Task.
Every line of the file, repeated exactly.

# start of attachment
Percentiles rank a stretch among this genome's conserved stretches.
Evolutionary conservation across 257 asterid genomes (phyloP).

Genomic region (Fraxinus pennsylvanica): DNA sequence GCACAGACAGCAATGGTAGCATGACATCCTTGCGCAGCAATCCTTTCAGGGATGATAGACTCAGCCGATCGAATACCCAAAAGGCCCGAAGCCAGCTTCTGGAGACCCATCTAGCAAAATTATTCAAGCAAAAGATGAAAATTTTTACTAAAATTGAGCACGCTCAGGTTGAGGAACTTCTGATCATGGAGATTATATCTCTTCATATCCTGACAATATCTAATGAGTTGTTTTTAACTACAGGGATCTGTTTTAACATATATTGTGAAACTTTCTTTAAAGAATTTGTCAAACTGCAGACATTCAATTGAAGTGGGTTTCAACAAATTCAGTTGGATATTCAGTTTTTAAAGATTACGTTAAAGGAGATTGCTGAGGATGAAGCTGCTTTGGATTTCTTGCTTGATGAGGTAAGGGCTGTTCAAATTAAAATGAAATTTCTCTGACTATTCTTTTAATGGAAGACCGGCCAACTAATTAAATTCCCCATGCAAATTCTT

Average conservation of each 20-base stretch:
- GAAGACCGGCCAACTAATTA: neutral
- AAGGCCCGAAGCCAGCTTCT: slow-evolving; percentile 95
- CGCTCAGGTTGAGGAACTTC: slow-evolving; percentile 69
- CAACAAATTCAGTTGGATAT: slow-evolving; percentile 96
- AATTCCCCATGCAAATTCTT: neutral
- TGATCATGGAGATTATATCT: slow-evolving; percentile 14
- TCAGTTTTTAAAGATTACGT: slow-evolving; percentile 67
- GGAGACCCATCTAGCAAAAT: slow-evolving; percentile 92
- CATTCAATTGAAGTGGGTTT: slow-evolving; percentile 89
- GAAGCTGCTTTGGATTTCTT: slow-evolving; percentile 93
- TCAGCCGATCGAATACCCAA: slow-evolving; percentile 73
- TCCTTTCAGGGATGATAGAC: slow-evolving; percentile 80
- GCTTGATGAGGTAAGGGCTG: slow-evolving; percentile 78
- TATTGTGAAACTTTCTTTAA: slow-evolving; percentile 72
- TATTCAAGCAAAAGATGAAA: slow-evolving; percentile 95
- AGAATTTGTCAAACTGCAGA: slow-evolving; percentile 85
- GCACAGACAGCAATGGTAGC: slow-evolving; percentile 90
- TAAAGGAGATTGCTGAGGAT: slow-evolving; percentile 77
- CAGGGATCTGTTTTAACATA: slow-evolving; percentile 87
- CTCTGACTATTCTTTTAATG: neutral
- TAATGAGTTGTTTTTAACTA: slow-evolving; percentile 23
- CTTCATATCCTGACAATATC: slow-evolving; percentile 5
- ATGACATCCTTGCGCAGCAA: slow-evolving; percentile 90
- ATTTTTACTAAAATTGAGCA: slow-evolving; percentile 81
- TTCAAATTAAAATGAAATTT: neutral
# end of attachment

Percentiles rank a stretch among this genome's conserved stretches.
Evolutionary conservation across 257 asterid genomes (phyloP).

Genomic region (Fraxinus pennsylvanica): DNA sequence GCACAGACAGCAATGGTAGCATGACATCCTTGCGCAGCAATCCTTTCAGGGATGATAGACTCAGCCGATCGAATACCCAAAAGGCCCGAAGCCAGCTTCTGGAGACCCATCTAGCAAAATTATTCAAGCAAAAGATGAAAATTTTTACTAAAATTGAGCACGCTCAGGTTGAGGAACTTCTGATCATGGAGATTATATCTCTTCATATCCTGACAATATCTAATGAGTTGTTTTTAACTACAGGGATCTGTTTTAACATATATTGTGAAACTTTCTTTAAAGAATTTGTCAAACTGCAGACATTCAATTGAAGTGGGTTTCAACAAATTCAGTTGGATATTCAGTTTTTAAAGATTACGTTAAAGGAGATTGCTGAGGATGAAGCTGCTTTGGATTTCTTGCTTGATGAGGTAAGGGCTGTTCAAATTAAAATGAAATTTCTCTGACTATTCTTTTAATGGAAGACCGGCCAACTAATTAAATTCCCCATGCAAATTCTT

Average conservation of each 20-base stretch:
- GAAGACCGGCCAACTAATTA: neutral
- AAGGCCCGAAGCCAGCTTCT: slow-evolving; percentile 95
- CGCTCAGGTTGAGGAACTTC: slow-evolving; percentile 69
- CAACAAATTCAGTTGGATAT: slow-evolving; percentile 96
- AATTCCCCATGCAAATTCTT: neutral
- TGATCATGGAGATTATATCT: slow-evolving; percentile 14
- TCAGTTTTTAAAGATTACGT: slow-evolving; percentile 67
- GGAGACCCATCTAGCAAAAT: slow-evolving; percentile 92
- CATTCAATTGAAGTGGGTTT: slow-evolving; percentile 89
- GAAGCTGCTTTGGATTTCTT: slow-evolving; percentile 93
- TCAGCCGATCGAATACCCAA: slow-evolving; percentile 73
- TCCTTTCAGGGATGATAGAC: slow-evolving; percentile 80
- GCTTGATGAGGTAAGGGCTG: slow-evolving; percentile 78
- TATTGTGAAACTTTCTTTAA: slow-evolving; percentile 72
- TATTCAAGCAAAAGATGAAA: slow-evolving; percentile 95
- AGAATTTGTCAAACTGCAGA: slow-evolving; percentile 85
- GCACAGACAGCAATGGTAGC: slow-evolving; percentile 90
- TAAAGGAGATTGCTGAGGAT: slow-evolving; percentile 77
- CAGGGATCTGTTTTAACATA: slow-evolving; percentile 87
- CTCTGACTATTCTTTTAATG: neutral
- TAATGAGTTGTTTTTAACTA: slow-evolving; percentile 23
- CTTCATATCCTGACAATATC: slow-evolving; percentile 5
- ATGACATCCTTGCGCAGCAA: slow-evolving; percentile 90
- ATTTTTACTAAAATTGAGCA: slow-evolving; percentile 81
- TTCAAATTAAAATGAAATTT: neutral